The most common of Thailand's venomous snakes including cobra, keelback, and Malayan pit viper.

Common Thailand Venomous Snakes – Photos, Videos, Links

Thailand’s 3 Very Common Venomous Snakes

 (Last Updated: 26 July 2016)

Thailand has approximately 60 snake species that are considered venomous and potentially dangerous to human beings. Below are photos, videos, and links to more information on some of the most common snakes that fit this description.

Calloselasma rhodostoma. Malayan Pit Viper. 

Very dangerous. Potentially deadly. This snake is active at night (nocturnal) and during dawn and dusk (crepuscular) and during rainy or very overcast weather. I have found them in the lowlands at sea level, and as high as 500 meters here in Thailand.

Info Sheet – Malayan Pit Viper (click)

Malayan pit viper with eggs
Calloselasma rhodostoma (Malayan Pit Viper) with eggs.
Small Malayan pit viper (Calloselasma rhodostoma) with a red tint in a plastic bottle for relocation.
Small Malayan Pit Viper in water bottle.

Adult fully grown Malayan pit viper from Southern Thailand. (Calloselasma rhodostoma)

The following is a video showing the color variations for the Malayan pit viper. These are all from Southern Thailand, so depending where you are in the country, yours may look similar or slightly different. The very triangle head shape and triangle pattern on the top back will not change.

1 Video – Malayan Pit Viper (Calloselasma rhodostoma) Color Variations:


Naja kaouthia. Monocled Cobra.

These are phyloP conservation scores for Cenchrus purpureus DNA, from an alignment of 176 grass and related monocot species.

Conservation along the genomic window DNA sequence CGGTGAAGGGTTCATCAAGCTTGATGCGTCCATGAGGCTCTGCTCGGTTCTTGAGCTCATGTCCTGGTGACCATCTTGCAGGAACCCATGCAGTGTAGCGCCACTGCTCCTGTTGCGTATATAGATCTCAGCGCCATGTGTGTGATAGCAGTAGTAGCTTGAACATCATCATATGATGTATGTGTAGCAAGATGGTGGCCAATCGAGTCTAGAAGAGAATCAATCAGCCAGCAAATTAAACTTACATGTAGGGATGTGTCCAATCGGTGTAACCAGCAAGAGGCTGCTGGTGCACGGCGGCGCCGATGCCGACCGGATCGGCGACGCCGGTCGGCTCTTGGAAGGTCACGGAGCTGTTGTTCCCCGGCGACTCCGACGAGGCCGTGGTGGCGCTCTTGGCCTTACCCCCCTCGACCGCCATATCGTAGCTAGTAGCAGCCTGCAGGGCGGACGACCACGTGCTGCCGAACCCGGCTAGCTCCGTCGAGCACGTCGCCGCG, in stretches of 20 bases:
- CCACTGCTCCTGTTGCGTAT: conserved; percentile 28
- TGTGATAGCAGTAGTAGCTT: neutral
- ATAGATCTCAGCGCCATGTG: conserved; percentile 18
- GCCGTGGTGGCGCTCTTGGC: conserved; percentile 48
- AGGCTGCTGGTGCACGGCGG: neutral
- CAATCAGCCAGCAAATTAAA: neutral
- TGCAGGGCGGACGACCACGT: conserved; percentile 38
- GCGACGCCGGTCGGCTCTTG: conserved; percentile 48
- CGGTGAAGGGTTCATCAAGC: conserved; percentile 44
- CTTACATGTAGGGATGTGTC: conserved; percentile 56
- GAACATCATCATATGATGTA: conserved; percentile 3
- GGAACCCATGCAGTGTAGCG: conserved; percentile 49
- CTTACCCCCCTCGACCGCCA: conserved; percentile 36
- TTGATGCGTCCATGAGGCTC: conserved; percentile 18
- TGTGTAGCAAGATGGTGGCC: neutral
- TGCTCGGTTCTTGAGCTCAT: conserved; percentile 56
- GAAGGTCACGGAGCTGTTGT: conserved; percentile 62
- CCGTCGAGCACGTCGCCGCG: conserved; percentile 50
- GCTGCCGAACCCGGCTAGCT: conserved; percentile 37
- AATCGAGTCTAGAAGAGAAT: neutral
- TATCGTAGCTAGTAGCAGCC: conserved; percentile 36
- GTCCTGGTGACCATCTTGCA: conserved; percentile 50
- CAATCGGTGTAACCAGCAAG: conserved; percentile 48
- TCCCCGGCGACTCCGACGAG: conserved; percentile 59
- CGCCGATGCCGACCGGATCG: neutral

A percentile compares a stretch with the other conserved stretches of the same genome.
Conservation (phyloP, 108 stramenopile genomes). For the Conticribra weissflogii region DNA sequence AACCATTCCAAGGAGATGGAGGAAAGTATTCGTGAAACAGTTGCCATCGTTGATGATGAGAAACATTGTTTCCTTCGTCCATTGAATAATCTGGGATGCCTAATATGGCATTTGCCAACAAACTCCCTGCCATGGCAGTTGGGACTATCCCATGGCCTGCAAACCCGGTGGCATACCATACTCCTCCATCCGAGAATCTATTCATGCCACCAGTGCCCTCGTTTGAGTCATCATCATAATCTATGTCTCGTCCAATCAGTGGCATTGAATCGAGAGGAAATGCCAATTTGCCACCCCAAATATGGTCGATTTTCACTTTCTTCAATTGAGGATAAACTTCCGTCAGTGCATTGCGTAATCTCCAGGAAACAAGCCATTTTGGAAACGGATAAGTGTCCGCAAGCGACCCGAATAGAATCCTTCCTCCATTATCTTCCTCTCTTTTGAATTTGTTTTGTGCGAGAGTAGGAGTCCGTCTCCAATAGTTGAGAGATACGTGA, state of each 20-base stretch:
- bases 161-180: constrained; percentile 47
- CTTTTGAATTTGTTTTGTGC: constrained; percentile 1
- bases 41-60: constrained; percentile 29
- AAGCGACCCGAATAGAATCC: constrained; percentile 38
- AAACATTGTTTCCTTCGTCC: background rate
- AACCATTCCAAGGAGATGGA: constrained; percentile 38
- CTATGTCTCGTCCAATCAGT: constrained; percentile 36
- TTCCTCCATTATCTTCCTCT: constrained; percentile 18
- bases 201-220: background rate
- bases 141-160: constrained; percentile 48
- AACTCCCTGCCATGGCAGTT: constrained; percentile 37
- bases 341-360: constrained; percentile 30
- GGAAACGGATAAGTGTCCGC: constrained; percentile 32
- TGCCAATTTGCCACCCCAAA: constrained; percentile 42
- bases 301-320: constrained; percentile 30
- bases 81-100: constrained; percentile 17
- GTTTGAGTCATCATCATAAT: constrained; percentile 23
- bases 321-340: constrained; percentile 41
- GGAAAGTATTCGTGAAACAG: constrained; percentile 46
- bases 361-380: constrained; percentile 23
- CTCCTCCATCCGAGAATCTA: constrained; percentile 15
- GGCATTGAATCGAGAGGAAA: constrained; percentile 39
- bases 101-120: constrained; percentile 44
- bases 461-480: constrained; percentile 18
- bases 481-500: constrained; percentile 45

Very dangerous and potentially deadly. This snake is most active during the daytime, but is also sometimes found to be active at night. During some of the hottest days they can be seen regularly crossing the roads. Around 3 pm. seems to be a very active time for them.

Info Sheet – Monocled Cobras (click)

A small (juvenile) monocled cobra from Krabi province in Thailand's south. This is a potentially deadly snake that should be treated with great care and respect. Naja kaouthia.
Juvenile Monocled Cobra – quite deadly when small too.

Thailand monocled cobra baby on the road in Siam. Naja kaouthia.

3 Videos of the Monocled Cobra (Naja kaouthia):

1. Hatchling Monocled Cobras:

2. Jackie, a Burmese National, Catching a Monocled Cobra in a Local’s Yard:

3. Tom (Dtom, Dtammy) After Bitten in Thigh by Monocled Cobra:


Rhabdophis subminiatus. Red-necked Keelback.

This colorful snake was often kept as a pet and hand-held before it was realized they pack a deadly bite. Their venom is as strong as a banded krait on the LD scale. They are active during daylight hours and are commonly found across Thailand.

Keep in mind, the smaller the snake, generally the more quickly it can strike.

Info Sheet – Red-necked Keelback (click)

Red necked keelback (Rhabdophis subminiatus) is now classified as a deadly venomous snake.
Red Necked keelback – do not keep as a pet – can cause serious kidney damage.
Red Necked Keelback Snake, venomous, Thailand and southeast Asia.
A beautiful snake, usually under 1 meter, not very aggressive, but potentially capable of deadly bites.

1 Video – Red-necked Keelback (Rhabdophis subminiatus) Crossing the Road:

About Vern Lovic

Snake posts by Vern Lovic. Amateur herpetologist roaming about Thailand on field herping tours and events to find king cobras, kraits, vipers, corals, keelbacks, and other snakes native to Thailand. FYI - Thailand has over 200 snake species. Here's our latest book with detailed information on Thailand's 35 Deadly Snakes. "Is That Snake In Your House Dangerous? Identify Deadly Thailand Snakes In Under 5 Minutes!" INFO HERE.

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